There’s no doubt that cereal can be a tasty and convenient breakfast option—or snack at any time of the day depending on your preference—however, it’s also something that often contains a fair share of both sugar and carbs which can raise a person’s blood glucose level. This can be an issue for people with diabetes who need to be careful when it comes to blood glucose or sugar levels, according to the Mayo Clinic.
At the same time, that doesn’t mean that cereal is completely off the menu for those with diabetes—you just need to know which cereal is the best option for people with diabetes, which in this case is “unsweetened cereals that are made with whole grains,” according to Dana Ellis Hunnes, PhD, MPH, RD, a senior dietitian at UCLA medical center, assistant professor at UCLA Fielding school of public health, and author with Cambridge University Press, of the new book,
The #1 best cereal for diabetes is unsweetened cereal.
“Unsweetened cereals are best [for diabetes] because you can have a larger portion size, they have more whole grains, are more filling, and are better for blood-sugar control,” Hunnes tells Eat This, Not That!
“The best choices are things like shredded wheat/bran, bran cereals, oat cereals, unsweetened old-fashioned style oats, etc.”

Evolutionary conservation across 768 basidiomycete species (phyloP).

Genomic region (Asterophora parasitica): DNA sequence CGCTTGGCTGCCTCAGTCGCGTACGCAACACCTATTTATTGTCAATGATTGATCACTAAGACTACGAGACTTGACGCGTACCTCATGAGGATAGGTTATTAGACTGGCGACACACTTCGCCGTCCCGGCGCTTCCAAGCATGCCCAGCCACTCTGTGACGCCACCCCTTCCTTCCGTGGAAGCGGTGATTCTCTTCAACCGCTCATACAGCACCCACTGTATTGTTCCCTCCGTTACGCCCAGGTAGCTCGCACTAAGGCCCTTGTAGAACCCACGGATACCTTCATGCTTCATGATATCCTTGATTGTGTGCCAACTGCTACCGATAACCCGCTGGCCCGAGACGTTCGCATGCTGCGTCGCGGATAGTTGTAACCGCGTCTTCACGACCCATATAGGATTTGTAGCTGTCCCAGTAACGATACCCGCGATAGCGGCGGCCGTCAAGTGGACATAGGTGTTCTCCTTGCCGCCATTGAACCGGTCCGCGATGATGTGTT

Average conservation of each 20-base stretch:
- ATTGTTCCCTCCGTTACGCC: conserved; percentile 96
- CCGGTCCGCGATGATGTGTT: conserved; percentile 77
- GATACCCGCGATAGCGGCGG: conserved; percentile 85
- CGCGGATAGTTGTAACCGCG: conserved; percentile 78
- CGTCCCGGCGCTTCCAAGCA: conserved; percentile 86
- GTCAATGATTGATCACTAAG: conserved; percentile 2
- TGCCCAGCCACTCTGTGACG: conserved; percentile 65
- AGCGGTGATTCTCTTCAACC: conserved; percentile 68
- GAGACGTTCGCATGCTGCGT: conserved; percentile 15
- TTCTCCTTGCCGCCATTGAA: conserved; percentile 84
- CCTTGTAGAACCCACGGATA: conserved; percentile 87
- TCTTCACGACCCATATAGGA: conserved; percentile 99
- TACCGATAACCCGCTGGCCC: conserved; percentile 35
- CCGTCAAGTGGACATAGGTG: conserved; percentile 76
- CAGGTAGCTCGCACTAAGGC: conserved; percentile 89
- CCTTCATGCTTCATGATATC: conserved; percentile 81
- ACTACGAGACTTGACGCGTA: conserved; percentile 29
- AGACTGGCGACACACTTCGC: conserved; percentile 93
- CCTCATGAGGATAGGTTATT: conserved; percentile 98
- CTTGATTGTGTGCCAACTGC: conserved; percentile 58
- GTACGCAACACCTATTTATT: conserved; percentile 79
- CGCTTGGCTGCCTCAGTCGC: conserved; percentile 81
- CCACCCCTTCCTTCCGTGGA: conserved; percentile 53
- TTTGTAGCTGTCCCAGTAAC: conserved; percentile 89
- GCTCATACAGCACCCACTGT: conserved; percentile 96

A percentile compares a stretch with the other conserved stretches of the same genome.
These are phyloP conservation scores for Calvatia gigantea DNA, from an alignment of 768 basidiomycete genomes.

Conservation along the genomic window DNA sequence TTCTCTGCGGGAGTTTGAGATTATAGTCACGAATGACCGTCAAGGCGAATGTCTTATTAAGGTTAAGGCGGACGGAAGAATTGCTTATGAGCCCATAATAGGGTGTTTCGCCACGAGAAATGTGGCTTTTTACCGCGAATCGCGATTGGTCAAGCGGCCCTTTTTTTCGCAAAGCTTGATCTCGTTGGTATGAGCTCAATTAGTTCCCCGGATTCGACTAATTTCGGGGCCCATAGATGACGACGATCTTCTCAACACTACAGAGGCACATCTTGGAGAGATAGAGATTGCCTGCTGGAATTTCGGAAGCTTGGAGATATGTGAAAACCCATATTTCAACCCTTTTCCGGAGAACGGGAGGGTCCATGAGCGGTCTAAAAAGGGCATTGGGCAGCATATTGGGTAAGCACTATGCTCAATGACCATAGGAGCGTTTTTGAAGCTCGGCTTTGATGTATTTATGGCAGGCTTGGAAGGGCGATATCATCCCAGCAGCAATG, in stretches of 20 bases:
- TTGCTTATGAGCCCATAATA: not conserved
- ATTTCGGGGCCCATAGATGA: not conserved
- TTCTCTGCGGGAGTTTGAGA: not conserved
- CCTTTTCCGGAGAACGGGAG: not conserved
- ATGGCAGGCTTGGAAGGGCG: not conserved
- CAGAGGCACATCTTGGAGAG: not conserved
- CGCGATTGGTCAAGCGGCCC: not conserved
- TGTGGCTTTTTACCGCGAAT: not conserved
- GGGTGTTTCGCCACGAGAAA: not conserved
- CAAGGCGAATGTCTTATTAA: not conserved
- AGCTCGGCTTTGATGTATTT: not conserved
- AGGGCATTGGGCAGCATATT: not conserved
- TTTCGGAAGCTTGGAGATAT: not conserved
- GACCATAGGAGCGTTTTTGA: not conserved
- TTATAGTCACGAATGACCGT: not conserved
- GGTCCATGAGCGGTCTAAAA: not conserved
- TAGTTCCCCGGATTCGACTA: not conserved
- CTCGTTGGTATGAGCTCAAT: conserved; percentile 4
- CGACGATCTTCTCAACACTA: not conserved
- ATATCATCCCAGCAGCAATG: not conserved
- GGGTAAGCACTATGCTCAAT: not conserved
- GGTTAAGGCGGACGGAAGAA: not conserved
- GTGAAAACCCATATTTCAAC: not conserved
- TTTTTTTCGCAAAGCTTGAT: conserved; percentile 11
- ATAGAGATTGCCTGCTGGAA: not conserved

Use blood sugar-stabilizing cereal toppings to your advantage.
Beyond that, Hunnes notes that “you can also add peanuts or other nuts to the cereal to get protein, healthy fats, and help it last you longer” while being more filling and satiating.
If you still want a little something sweet or aren’t fully satisfied with your breakfast cereal, Hunnes points out that “you can always add your own, controlled portion, of a sweetener, or better yet, fruit— such as blueberries, strawberries, raspberries, or banana to make it more filling and add more volume.”
The liquid you use in your cereal also matters.
Hunnes also “recommends using unsweetened, plant-based milk with cereal because cow’s milk naturally contains 12 grams of carbohydrate per cup (from lactose). So, if you use an unsweetened cereal plus unsweetened plant-based milk that contains protein (soy milk, pea-protein milk, flax milk) you get more bang for your carbohydrate buck.”
How much cereal should you eat if you have diabetes?
As for how much cereal to eat, Hunnes explains, “This depends on age, size, activity level, gender, etc; and also the type of cereal. An unsweetened, whole-grain cereal will allow for a larger portion than one that is sugary because the sugar takes up a large chunk of ‘carbohydrate’ allowance for that meal.”
To find out more about other delicious and healthy options for the first meal of the day, be sure to read The Best Breakfast Foods to Eat If You Have Diabetes, Says Dietitian. Then, don’t forget to sign up for our newsletter for more of the latest health and food news!